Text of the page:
Tralee – Mallow- Limerick Junction – Limerick – Gort

Having eaten so late last night I was quite relieved that I’d not got a cooked breakfast booked. I headed out of the hotel for a wander around town and to find a little something to keep me going.

On a rainy morning, it’s not the most beautiful town in the world. No cafés or bakeries had opened yet, so I headed for Tesco and bought some fruit salad and a croissant. I had tea-making facilities in the room so didn’t need anything more.

Seeing it in daylight, Tralee station is an odd place. The line used to go further than it does now, but for some reason they now terminate just before the covered platform rather than underneath it. There is a rather nice old signal box just beyond the station, which is still full of equipment but I’m not convinced that it was manned.

It is easy to trace what the line used to do beyond the station, if you look at an online map. It takes a wide loop around the north of the town, then ends at a harbour on a man-made island at a small place called Fenit, a couple of miles from Tralee. It must have been rather spectacular.

Google street map link

Some traces of the route remain, but it is mostly now greenway. I didn’t visit but this website tells more of the story, and of the current plans.

At the station, I had a bit of a wait as Iarnod Eirann kept the platform gate closed until shortly before departure. I’ve seen this in quite a few stations over here. They lock the automatic barriers at Cork and the Dublin termini 2 minutes before trains are due to depart to stop people boarding at the last moment. All feels a bit unnecessary to me, but I’m sure they have their reasons.

The journey back to Mallow was uneventful. For once the train was fairly quiet, I did have a rather amusing conversation with a chap sat opposite me who opened by asking whether I was Steve. Turns out that my phone was broadcasting wi-fi, he saw the network name, and there wasn’t anyone else that it could be.

The weather showed no signs of brightening up, and the view out of the windows became more grey the further we went.

This service terminated at Mallow, from where the Cork – Dublin train would take over. My train had become busier after Killarney, and it was clear that everyone was on their way towards the capital.

Mallow station

Limerick Junction is an oddly named place. It is indeed a junction but is 20 miles from Limerick. Conversely Tipperary is less than 3 miles away. I wonder why it’s not Tipperary Junction.

I dropped off the express and crossed the platform.

I did have a bit of time between trains in Limerick, but by now it was absolutely tipping down, so like the majority of passengers I stayed under cover and looked out at the street rather than exploring, as I normally would. It really did have the feel of a station built on a budget. It was a shame the weather was so grim as I would like to have seen the façade.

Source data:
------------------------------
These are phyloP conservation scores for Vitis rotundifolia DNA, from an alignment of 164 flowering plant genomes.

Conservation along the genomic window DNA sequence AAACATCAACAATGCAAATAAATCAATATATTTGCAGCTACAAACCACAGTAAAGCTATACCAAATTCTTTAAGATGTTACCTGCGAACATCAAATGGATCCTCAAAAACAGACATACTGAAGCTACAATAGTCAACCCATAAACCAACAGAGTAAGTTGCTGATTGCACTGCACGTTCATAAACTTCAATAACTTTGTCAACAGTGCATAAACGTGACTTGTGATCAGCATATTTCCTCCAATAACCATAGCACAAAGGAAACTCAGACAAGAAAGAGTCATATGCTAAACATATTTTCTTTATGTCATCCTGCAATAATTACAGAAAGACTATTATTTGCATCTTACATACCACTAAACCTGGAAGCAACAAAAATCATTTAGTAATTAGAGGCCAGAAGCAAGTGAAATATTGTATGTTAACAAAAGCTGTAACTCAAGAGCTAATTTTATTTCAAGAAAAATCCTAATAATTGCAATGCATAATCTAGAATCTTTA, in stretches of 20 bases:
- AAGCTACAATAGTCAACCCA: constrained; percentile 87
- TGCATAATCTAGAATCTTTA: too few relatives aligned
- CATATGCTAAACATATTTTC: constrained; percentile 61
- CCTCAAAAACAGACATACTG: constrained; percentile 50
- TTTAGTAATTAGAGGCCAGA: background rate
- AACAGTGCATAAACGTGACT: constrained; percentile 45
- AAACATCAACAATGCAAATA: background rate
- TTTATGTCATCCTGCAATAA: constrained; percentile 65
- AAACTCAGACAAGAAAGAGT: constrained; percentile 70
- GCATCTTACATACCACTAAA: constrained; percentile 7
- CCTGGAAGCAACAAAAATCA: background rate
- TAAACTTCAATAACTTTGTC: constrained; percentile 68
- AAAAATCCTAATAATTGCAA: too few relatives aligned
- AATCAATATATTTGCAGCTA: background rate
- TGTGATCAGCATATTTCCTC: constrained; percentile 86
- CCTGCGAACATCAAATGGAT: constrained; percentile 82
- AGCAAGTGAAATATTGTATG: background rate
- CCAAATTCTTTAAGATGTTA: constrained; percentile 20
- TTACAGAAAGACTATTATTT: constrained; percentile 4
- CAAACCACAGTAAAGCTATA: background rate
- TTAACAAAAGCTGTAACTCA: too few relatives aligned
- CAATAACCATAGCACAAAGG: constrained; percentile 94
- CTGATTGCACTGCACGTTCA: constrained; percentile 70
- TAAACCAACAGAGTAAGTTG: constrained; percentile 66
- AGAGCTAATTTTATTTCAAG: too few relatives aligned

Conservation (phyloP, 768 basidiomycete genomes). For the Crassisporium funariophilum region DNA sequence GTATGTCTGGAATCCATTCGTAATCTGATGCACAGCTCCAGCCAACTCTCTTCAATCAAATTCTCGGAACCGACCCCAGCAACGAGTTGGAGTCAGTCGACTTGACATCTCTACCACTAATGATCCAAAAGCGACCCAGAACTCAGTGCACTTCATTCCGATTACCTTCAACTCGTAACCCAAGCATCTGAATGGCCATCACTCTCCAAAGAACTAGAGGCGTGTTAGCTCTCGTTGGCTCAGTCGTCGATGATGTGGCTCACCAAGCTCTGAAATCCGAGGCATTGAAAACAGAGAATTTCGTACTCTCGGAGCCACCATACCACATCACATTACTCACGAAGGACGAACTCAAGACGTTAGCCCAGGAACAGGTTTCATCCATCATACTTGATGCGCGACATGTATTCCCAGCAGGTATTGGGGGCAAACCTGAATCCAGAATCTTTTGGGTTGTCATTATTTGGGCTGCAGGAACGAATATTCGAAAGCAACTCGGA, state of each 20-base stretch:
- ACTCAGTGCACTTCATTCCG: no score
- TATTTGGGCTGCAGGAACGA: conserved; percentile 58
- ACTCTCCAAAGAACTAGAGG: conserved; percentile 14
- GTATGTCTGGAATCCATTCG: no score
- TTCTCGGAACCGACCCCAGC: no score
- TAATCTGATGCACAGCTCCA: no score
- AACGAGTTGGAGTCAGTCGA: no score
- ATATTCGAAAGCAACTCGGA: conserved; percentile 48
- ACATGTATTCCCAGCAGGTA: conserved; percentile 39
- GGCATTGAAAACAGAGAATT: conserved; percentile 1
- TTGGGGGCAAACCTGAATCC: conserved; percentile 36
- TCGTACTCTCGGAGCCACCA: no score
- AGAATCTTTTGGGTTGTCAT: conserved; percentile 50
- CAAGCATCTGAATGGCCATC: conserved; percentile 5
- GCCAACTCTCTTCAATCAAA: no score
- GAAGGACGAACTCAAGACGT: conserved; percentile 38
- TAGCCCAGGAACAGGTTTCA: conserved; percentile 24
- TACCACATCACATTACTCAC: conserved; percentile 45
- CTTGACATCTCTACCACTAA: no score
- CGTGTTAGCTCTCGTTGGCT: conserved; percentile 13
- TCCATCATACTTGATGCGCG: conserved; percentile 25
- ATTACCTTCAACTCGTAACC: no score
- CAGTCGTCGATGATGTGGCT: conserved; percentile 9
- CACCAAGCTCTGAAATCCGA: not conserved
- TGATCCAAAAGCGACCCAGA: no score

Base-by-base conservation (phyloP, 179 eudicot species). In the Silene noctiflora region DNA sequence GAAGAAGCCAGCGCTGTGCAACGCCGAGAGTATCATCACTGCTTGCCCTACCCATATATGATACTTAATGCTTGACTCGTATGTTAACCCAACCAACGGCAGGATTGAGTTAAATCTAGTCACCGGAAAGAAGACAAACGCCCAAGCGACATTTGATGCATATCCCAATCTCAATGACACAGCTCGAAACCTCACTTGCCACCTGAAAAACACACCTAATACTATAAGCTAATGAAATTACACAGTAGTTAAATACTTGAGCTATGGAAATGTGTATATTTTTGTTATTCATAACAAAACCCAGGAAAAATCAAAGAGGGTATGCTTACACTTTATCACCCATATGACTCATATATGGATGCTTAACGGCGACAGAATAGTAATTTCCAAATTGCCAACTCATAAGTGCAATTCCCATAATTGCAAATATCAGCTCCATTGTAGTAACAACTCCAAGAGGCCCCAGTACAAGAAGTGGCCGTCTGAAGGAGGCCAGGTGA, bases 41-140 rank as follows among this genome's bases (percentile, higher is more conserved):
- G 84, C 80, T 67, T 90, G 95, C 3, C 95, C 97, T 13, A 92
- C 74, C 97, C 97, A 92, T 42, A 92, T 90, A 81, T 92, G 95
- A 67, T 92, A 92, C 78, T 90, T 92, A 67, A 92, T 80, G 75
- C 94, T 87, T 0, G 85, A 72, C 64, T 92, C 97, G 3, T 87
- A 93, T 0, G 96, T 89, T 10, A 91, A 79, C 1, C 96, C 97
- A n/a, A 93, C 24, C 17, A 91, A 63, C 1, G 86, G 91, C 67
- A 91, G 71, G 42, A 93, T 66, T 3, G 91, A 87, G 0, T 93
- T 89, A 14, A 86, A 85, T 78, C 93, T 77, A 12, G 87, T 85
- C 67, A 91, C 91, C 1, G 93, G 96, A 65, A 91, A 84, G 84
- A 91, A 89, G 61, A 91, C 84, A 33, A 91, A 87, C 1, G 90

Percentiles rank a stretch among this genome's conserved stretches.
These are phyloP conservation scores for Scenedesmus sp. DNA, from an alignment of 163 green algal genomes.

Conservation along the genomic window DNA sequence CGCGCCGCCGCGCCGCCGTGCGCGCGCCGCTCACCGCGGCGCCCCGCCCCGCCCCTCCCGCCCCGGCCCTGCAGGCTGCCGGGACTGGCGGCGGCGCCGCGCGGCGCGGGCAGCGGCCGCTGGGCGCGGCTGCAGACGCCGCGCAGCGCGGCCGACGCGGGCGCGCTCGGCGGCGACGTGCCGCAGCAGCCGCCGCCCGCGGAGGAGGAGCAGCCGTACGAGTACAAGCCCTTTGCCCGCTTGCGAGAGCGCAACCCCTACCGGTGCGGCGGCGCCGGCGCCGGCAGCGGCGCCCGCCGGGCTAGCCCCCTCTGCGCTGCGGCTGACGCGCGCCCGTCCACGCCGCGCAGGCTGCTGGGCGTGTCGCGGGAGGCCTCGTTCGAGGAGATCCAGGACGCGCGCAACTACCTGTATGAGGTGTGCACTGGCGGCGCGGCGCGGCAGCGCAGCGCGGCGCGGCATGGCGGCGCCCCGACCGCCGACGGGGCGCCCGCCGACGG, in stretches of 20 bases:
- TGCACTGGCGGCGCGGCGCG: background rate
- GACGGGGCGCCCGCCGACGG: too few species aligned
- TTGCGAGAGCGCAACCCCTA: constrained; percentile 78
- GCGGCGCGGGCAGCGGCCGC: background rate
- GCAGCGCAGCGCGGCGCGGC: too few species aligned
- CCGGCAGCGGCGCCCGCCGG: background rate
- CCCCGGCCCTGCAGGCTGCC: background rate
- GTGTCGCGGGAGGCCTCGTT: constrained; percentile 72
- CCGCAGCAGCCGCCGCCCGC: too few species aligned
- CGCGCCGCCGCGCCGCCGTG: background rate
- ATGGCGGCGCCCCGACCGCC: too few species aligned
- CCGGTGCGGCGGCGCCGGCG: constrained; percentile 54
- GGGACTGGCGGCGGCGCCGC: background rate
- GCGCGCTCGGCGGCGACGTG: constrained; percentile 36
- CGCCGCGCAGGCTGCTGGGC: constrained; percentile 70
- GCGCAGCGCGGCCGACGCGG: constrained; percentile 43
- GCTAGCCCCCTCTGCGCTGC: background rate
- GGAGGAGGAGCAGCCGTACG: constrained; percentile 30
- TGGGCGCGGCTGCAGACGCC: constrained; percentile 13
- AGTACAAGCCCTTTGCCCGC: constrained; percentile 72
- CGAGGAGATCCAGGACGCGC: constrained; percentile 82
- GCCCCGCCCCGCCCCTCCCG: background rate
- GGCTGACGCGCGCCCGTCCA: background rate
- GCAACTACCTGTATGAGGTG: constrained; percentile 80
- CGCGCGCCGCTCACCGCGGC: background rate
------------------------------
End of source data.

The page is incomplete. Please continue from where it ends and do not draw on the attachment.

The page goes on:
Oddly, the train to Gort was the same one that I’d got off from Limerick Junction, but it wasn’t the same service.

This relatively short journey was significant as it marked the last use of my Interrail pass. In order to make the best use of the 2-month pass duration, I’d arranged for it to finish on the day I arrived here, as I was staying with friends for a couple of days. I would then make the journey home as a “normal” passenger. I’d done the same at the start, travelling as far as Berlin on normal tickets, staying a couple of days then activating the ticket as I left. It meant that my 2 month pass could be the middle part of a 2½ month adventure.

Stepping off the train at Gort
Stepping off the train at Gort, the final trip using my Interrail pass.

Kayty and Chris met me at the station and we went back to their lovely place in the mountains. I think it’s the third time I’ve arrived to see them by rail. Irish transport infrastructure has benefitted from significant European investment in the 18 years they have lived here, and it is so much easier to get over than it used to be. First a motorway was put in from Dublin to (nearly) Limerick. Then that was extended to the city, and another new Limerick – Galway motorway was built. That one also gets used when I arrive to Shannon by plane, though I’ve probably come over more frequently by car than any other way. More recently the railway line has gone in. First as far as Ennis from Limerick, but now it continues all the way to Galway. There is talk of it continuing further up the west coast. in fairness it is well-used, like almost all the services that I used in Ireland.

It’s a bit of a drive from this, the nearest station, indeed the nearest town to their place in the mountains but the views are magnificent and I was greeted by some more old friends when I arrived.

It was lovely to have a couple of days back here. I really don’t get out here as often as I’d like to, so it was nice to mark a special point in this whole adventure in a place that I’ve always loved, and with some very special friends.

The main photo at the start this post shows the view from the front of the house, a view that is never not spectacular.